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Last update at 04 · 09 · by milo

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The story of the film Memento by Christopher Nolan is divided into two sections (one in color, the other in black and white) that alternate throughout the narrative.

The color portion depicts Leonard’s investigation in roughly five minute segments that are in reverse chronological order.

Each segment begins as Leonard’s memory has just “reset”, leaving him (as well as the audience) unaware of where he is or what he was doing; the segment ends just after the events fade from his memory. The black and white sections are told in chronological order and show Leonard in a motel room conversing with an anonymous phone caller. By the film’s end, the two narratives converge into a single color sequence which becomes the climax.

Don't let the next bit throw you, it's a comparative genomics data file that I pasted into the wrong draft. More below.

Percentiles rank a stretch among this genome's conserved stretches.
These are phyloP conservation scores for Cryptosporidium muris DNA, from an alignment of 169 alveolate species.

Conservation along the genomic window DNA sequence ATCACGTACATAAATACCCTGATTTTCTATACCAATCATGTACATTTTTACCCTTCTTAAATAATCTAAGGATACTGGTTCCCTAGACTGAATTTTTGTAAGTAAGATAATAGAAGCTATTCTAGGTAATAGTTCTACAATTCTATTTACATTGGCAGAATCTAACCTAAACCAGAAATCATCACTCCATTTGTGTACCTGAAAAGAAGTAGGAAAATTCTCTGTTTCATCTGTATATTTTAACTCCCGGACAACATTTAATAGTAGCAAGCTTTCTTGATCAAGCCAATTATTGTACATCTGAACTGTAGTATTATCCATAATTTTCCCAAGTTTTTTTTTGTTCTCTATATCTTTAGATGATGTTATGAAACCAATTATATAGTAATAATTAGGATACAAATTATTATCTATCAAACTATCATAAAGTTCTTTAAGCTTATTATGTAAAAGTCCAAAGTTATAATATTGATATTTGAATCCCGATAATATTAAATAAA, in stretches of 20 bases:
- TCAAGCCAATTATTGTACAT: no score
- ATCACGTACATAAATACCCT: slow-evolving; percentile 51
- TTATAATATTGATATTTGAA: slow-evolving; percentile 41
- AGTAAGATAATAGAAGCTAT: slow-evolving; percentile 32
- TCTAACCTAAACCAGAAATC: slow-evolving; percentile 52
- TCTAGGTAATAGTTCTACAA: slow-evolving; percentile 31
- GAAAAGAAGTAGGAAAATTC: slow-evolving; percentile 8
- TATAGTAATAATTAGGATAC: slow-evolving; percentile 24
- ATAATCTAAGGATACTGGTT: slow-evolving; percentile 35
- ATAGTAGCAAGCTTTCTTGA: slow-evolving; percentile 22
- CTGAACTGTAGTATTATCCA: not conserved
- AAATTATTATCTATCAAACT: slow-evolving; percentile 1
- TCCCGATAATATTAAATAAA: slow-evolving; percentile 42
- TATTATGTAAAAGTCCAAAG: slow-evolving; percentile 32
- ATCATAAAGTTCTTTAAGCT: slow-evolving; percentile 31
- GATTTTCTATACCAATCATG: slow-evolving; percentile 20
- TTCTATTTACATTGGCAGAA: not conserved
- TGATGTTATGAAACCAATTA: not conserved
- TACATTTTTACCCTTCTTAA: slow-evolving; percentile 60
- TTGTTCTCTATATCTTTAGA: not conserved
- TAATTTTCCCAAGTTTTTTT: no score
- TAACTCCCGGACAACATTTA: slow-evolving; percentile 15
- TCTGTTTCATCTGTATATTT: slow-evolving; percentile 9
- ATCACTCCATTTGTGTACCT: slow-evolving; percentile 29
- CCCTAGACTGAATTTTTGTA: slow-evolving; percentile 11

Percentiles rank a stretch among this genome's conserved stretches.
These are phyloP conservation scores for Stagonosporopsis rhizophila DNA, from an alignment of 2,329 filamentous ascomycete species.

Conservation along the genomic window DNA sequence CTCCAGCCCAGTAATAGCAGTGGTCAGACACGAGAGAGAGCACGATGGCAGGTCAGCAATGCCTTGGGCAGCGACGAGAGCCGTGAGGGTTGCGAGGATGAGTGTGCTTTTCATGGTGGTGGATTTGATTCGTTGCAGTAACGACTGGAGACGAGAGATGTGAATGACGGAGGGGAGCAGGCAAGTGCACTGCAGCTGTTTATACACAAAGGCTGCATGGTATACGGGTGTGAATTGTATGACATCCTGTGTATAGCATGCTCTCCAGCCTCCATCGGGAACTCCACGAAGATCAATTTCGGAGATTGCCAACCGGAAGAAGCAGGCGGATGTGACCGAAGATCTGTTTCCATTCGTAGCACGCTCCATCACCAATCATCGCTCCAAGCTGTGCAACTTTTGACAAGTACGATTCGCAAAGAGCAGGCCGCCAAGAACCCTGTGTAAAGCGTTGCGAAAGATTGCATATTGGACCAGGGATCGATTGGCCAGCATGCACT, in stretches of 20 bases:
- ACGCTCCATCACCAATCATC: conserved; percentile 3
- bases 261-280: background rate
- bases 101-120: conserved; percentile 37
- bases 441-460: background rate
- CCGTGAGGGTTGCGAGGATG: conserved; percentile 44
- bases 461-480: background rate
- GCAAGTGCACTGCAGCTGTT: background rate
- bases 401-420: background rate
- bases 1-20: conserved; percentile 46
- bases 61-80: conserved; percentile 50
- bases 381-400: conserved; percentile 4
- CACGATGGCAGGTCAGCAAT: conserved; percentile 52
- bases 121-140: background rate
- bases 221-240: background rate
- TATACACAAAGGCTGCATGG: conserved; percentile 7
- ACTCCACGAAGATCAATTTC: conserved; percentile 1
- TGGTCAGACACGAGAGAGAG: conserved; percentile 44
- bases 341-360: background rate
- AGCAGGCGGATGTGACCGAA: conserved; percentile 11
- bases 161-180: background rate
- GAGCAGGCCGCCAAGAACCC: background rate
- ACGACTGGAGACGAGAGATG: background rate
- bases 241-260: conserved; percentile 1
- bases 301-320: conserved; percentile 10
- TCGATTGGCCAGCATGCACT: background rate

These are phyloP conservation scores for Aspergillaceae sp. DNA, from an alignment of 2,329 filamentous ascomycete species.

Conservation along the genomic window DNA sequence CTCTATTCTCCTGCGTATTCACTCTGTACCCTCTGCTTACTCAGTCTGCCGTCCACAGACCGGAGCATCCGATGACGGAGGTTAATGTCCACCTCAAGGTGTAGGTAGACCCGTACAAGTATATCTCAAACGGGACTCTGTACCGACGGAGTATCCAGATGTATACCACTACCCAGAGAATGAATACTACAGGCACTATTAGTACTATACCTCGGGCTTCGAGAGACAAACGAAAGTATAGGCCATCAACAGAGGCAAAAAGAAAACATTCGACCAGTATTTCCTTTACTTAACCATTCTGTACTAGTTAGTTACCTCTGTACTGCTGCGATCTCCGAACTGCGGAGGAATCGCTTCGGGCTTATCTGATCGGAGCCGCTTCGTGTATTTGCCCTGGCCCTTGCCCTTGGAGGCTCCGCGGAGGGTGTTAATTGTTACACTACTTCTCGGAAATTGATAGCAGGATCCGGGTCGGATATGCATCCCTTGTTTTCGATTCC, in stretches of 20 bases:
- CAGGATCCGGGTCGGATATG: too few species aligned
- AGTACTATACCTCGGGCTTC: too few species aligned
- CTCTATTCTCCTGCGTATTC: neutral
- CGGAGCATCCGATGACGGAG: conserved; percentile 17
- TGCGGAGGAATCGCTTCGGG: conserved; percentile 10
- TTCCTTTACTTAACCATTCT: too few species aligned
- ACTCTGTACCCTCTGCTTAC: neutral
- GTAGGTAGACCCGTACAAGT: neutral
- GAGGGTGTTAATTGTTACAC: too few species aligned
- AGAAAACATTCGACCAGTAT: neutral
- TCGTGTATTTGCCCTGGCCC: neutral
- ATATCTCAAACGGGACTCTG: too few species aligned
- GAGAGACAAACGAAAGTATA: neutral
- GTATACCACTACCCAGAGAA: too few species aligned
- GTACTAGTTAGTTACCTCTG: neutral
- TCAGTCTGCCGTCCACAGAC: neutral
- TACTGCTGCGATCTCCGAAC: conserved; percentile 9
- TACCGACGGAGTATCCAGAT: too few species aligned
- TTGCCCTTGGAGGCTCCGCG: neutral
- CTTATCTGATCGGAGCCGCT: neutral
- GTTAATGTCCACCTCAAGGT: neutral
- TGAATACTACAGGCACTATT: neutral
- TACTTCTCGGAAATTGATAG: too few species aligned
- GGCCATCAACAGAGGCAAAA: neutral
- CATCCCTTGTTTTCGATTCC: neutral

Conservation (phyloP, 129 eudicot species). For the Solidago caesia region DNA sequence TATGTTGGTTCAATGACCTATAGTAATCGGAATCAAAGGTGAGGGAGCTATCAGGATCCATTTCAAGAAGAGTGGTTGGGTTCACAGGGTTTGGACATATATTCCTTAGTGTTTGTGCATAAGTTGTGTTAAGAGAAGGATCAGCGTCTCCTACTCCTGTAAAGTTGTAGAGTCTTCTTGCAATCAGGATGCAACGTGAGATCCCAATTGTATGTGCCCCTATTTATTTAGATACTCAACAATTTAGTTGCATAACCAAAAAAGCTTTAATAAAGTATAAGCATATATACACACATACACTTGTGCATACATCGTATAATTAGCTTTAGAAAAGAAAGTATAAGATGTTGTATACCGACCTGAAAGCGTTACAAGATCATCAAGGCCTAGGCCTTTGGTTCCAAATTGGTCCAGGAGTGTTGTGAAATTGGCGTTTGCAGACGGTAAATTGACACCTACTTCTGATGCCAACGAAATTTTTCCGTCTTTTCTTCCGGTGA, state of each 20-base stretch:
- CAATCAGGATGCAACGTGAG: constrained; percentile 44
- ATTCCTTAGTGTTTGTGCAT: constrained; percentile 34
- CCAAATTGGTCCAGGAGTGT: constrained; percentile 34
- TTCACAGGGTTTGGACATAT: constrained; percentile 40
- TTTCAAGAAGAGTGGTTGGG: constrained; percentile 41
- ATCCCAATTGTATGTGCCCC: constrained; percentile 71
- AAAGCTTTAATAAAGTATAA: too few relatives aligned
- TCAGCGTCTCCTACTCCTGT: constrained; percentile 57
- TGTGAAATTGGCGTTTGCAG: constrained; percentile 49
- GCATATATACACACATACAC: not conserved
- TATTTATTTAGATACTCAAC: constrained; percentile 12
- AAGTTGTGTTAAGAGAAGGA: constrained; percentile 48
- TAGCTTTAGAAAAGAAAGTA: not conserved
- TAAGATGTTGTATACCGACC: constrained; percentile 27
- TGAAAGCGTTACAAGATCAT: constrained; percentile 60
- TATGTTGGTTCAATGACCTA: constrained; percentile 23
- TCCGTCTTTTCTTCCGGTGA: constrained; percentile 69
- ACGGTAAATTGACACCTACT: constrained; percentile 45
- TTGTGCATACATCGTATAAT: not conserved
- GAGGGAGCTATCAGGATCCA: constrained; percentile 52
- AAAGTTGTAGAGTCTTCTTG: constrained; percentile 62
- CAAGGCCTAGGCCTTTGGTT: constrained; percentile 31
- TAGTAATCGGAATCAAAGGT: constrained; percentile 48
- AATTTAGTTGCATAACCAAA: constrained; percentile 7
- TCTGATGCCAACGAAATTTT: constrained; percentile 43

Christopher Nolan


Leonard (Guy Pearce) is tracking down the man who raped and murdered his wife. The difficulty, however, of locating his wife’s killer is compounded by the fact that he suffers from a rare, untreatable form of memory loss.

Leonard has suddenly become an Everyman in a potentially infinite purgatory, blindly trying to revenge an act that has already been avenged, and finding himself manipulated, over and over, by people who would use a splendidly configured avenger for their own ends.

Confusing? Absolutely. Demanding? For sure. This is one movie that actually forces to keep re-examining the situation and straining to make mental links. But, dramatically, the device works. Because it puts us in Leonard’s shoes. Like him, we don’t know what preceded the scene we are currently in.

Rating: by milo

Cinematography is used to refer to the industry of films and filmmaking & to the art of filmmaking itself.


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